According to the FDU results, Booker would lead Holt and Pallone 50-7-4 percent, respectively, if a Democratic primary vote were held during the present period. With such a wide spread, either or both of these potential candidates will have to create a negative image of Booker if they are to substantially gain on him. Typically, big city mayors don’t do particularly well in statewide electoral contests normally because the voters not residing in the largest city, and particularly so for rural voters, often have a negative image of big city politics. Therefore, we can expect to see serious questions raised about the city’s government and state of the local economy before Democratic voters go to the polls in June of 2014.
Booker is in equally good shape for the general election. The only potential GOP candidate tested is Fox News reporter Geraldo Rivera, who said he is considering entering the race as a Republican. When paired with Booker, the Newark mayor is staked to a commanding 52-21 percent lead.
Better Corbett Numbers
Yesterday we covered a Public Policy Polling survey (March 8-10; 504 registered Pennsylvania voters) that showed Pennsylvania Gov. Tom Corbett to be in dire political straights, but the new Quinnipiac University study (March 6-11; 1,116 registered Pennsylvania voters) casts a somewhat different light upon his situation.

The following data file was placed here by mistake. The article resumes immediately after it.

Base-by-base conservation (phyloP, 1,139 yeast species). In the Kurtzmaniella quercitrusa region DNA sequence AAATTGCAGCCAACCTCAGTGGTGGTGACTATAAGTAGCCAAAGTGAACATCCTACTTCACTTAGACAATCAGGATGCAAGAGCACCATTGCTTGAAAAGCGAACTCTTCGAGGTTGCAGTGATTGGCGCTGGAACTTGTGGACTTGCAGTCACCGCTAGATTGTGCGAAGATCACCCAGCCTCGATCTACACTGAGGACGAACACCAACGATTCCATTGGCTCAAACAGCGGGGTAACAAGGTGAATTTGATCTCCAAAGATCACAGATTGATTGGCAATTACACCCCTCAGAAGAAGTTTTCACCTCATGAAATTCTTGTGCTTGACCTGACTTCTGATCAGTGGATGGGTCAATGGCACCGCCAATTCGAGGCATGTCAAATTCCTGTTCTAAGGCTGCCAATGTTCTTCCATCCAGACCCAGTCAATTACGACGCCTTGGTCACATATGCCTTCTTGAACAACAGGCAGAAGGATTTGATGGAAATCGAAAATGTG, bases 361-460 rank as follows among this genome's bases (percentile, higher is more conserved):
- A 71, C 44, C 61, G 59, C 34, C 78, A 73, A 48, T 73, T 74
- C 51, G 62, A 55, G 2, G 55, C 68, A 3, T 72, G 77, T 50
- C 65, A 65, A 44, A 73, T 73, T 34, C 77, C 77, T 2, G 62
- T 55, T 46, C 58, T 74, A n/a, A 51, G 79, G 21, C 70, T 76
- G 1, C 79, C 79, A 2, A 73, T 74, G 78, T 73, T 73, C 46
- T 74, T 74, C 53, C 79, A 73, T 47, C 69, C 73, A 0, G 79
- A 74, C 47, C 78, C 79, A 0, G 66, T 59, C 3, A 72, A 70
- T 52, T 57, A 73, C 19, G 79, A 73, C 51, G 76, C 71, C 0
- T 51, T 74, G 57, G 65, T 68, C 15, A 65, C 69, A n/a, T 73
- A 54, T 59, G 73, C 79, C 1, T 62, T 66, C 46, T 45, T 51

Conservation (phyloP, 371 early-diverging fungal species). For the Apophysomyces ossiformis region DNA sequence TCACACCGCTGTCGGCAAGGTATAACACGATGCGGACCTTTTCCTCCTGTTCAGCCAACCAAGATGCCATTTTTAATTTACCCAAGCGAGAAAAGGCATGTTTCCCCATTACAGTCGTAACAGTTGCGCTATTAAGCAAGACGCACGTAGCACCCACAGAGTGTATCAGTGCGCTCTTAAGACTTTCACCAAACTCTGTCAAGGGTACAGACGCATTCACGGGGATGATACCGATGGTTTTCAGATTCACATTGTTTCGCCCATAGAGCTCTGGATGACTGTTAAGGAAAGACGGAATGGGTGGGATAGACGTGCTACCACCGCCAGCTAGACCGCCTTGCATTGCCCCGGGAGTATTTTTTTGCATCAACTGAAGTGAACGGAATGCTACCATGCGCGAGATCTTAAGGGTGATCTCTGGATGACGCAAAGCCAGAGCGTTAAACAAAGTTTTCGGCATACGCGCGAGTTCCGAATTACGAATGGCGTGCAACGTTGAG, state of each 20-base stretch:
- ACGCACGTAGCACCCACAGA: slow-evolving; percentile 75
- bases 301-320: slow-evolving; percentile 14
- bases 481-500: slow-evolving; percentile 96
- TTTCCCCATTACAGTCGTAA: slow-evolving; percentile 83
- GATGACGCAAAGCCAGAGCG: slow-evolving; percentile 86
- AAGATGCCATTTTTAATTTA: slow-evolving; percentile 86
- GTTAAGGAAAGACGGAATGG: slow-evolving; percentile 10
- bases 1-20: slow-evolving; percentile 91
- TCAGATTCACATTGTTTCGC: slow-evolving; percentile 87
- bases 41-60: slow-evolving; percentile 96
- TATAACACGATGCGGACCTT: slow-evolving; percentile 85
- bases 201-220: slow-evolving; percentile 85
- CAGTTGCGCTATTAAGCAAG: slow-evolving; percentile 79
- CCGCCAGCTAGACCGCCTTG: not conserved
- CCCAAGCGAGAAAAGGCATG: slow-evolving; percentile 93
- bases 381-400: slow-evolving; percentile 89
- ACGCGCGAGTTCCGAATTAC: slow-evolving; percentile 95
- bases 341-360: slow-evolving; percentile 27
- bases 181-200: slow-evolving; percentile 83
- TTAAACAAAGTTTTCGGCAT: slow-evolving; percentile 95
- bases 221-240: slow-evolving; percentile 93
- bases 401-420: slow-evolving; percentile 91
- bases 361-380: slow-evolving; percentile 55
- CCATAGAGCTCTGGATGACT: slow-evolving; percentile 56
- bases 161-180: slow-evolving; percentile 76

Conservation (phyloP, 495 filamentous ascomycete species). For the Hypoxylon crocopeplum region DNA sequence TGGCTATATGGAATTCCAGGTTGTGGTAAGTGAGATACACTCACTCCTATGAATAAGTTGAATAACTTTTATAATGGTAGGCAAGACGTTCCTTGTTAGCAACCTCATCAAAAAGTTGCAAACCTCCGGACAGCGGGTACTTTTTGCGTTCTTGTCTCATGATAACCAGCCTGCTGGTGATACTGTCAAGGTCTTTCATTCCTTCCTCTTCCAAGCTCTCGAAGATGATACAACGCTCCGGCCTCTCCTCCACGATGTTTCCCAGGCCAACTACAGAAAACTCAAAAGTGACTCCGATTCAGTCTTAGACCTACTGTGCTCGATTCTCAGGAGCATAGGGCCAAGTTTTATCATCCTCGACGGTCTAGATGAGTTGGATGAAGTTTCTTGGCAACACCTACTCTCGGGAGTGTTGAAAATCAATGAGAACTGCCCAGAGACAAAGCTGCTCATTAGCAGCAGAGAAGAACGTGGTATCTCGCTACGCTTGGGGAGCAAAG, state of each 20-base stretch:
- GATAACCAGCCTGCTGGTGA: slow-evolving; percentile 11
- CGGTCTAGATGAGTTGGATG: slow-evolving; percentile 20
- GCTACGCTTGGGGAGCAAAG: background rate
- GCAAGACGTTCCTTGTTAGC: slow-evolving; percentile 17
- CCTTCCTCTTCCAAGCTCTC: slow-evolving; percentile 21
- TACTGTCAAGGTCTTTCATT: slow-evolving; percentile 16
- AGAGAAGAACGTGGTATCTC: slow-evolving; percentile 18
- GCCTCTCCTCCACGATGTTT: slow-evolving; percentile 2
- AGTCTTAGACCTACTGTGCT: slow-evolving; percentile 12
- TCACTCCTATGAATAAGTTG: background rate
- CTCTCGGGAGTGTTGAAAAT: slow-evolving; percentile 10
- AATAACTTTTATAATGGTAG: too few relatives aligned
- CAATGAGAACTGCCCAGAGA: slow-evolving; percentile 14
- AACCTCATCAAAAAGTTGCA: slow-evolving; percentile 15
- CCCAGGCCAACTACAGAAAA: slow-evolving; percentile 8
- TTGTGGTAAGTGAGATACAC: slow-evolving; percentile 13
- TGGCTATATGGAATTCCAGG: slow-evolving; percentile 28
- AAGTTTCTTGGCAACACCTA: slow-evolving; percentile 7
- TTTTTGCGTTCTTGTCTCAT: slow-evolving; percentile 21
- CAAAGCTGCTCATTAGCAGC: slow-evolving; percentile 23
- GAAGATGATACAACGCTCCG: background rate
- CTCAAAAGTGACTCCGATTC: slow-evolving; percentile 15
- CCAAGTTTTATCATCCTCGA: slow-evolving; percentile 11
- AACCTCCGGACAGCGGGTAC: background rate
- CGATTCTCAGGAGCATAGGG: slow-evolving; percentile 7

Though Corbett’s job approval is still upside down in the Q-Poll (39:49 percent favorable to unfavorable), the finding is better than PPP’s miserable 33:58 percent mark.
But, it’s the ballot test questions where the Q-Poll shows Corbett as being more competitive. Against Rep. Allyson Schwartz (D-PA-13), the governor trails just 39-42 percent. PPP projected a 45-34 percent Schwartz advantage. If state Treasurer Rob McCord became the Democratic nominee, Corbett would lead him 42-38 percent. PPP showed Corbett trailing McCord in exactly the same result as Schwartz. And, against virtually unknown businessman Tom Wolf, where PPP posted the governor losing 33-42 percent, the Q-Poll forecasts a tie between the two men at 39 percent.
Though the two surveys were conducted during the same period, the Q-Poll sampling universe was more than twice as large (1,116 to 504). Normally, the larger polling samples tend to be more accurate.
Secondly, though PPP had a strong 2012 election cycle in terms of their survey predictions, for a sitting governor to record consistent support only in the mid-30s, with no major scandal engulfing him, would cut against normal statistical political patterns. Therefore, the Q-Poll results do seem more realistic.
Regardless of which these two polls is the more reliable, Gov. Corbett clearly has major political problems and can expect to find himself at the top of the list of endangered incumbents seeking re-election in 2014.